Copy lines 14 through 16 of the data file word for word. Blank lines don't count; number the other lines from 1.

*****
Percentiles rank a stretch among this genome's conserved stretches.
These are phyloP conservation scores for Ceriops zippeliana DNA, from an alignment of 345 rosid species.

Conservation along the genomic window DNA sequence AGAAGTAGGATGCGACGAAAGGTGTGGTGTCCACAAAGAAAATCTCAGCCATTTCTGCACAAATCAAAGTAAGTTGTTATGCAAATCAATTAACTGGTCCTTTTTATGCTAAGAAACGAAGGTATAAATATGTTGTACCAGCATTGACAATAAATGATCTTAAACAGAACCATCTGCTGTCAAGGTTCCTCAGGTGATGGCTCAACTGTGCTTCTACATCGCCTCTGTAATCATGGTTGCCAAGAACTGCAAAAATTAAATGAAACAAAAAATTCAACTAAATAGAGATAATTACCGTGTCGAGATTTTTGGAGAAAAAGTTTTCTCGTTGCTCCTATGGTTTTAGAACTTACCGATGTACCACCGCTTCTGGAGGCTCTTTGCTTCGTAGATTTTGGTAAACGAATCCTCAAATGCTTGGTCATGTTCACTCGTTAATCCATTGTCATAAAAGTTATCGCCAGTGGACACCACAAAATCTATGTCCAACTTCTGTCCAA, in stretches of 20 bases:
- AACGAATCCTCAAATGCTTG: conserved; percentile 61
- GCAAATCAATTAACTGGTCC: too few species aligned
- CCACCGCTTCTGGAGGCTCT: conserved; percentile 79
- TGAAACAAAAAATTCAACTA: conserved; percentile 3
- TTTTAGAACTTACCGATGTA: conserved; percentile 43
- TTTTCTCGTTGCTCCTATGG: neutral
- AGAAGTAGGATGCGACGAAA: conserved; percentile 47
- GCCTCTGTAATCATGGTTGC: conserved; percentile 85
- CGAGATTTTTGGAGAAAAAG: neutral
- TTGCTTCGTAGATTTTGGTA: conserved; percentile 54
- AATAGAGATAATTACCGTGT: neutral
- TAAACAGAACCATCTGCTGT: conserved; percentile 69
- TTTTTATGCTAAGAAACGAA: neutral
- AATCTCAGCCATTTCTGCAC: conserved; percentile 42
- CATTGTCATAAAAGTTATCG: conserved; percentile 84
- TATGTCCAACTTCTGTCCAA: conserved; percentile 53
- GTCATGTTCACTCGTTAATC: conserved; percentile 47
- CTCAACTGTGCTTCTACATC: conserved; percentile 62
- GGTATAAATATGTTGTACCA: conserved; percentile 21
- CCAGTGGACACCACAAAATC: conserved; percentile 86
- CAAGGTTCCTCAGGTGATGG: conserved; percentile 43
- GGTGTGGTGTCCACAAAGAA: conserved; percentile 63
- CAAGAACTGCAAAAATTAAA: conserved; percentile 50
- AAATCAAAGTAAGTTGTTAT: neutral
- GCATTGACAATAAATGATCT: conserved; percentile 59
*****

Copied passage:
- AATAGAGATAATTACCGTGT: neutral
- TAAACAGAACCATCTGCTGT: conserved; percentile 69
- TTTTTATGCTAAGAAACGAA: neutral